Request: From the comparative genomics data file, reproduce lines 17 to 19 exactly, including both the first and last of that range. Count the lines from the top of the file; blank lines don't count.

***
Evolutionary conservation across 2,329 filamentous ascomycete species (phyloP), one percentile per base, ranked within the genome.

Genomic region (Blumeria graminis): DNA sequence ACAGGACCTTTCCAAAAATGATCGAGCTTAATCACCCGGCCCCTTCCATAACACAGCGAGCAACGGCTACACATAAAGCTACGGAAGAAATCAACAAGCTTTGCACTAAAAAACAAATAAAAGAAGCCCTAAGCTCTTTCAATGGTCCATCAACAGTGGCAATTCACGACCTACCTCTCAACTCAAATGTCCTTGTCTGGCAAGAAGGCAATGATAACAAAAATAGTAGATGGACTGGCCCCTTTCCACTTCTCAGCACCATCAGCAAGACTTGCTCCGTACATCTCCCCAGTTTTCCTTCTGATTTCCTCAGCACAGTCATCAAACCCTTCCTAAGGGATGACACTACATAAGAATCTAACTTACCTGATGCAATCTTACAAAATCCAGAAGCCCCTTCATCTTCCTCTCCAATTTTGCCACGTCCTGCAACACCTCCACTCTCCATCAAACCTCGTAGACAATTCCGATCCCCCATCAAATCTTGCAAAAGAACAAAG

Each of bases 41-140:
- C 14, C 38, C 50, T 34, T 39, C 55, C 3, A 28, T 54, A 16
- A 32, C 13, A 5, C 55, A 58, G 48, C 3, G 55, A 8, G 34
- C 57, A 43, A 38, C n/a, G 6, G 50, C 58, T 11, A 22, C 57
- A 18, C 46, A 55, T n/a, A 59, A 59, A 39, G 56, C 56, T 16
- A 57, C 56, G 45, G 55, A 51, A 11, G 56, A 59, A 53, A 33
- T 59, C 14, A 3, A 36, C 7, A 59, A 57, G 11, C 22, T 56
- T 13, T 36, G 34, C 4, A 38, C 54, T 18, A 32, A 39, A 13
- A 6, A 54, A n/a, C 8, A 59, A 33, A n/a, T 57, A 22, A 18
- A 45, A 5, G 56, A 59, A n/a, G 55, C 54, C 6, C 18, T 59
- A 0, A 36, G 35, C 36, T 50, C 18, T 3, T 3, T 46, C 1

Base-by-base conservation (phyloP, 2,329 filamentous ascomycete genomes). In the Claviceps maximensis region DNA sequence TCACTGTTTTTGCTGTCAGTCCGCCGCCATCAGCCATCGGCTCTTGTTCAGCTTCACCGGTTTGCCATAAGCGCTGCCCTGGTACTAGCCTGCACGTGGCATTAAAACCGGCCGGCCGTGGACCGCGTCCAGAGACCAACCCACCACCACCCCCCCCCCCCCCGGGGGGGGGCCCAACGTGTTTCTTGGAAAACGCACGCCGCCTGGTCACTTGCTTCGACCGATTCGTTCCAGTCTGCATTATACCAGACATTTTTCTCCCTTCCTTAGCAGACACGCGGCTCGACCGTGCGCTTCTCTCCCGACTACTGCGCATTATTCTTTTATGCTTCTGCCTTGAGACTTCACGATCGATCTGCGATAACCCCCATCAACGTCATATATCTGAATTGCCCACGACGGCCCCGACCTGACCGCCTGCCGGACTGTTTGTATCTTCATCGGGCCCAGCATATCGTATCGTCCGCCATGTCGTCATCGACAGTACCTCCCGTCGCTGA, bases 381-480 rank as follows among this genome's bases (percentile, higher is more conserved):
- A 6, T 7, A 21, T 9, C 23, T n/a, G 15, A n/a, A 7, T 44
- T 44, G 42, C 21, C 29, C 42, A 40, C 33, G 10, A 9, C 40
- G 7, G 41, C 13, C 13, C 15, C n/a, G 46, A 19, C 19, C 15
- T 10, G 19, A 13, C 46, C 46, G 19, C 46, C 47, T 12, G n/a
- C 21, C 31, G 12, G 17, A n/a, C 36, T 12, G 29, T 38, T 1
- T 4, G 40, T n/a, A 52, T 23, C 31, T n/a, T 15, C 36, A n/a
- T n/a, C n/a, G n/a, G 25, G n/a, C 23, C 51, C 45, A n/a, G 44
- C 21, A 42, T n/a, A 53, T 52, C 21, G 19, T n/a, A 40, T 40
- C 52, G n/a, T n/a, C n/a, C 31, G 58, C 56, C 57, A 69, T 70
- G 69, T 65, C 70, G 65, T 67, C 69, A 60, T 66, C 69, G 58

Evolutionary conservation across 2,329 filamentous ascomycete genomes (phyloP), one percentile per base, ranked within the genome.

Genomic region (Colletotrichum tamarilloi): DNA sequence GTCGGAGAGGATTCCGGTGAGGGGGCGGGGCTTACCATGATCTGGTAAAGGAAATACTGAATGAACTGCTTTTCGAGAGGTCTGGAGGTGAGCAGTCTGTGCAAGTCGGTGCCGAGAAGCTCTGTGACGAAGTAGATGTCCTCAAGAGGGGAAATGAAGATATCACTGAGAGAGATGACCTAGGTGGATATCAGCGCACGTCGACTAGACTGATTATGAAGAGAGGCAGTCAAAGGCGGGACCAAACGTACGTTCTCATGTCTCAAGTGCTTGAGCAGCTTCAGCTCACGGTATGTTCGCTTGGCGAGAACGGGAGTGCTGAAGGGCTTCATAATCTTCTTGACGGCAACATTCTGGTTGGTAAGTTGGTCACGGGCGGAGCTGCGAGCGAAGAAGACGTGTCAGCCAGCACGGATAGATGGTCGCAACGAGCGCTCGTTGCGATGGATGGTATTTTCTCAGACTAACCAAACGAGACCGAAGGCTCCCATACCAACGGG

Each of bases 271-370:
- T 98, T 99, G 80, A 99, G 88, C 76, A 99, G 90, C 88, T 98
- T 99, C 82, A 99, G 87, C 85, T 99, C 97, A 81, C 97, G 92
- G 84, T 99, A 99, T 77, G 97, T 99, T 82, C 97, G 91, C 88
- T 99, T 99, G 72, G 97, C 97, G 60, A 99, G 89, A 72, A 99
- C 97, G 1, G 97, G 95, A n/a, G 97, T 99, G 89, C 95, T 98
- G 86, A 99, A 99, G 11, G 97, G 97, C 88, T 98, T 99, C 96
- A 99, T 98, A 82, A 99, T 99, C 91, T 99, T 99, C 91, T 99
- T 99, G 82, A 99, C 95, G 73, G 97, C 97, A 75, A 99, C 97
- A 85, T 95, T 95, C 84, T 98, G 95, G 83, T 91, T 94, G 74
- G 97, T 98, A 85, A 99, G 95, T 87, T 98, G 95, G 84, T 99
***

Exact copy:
- G 7, G 41, C 13, C 13, C 15, C n/a, G 46, A 19, C 19, C 15
- T 10, G 19, A 13, C 46, C 46, G 19, C 46, C 47, T 12, G n/a
- C 21, C 31, G 12, G 17, A n/a, C 36, T 12, G 29, T 38, T 1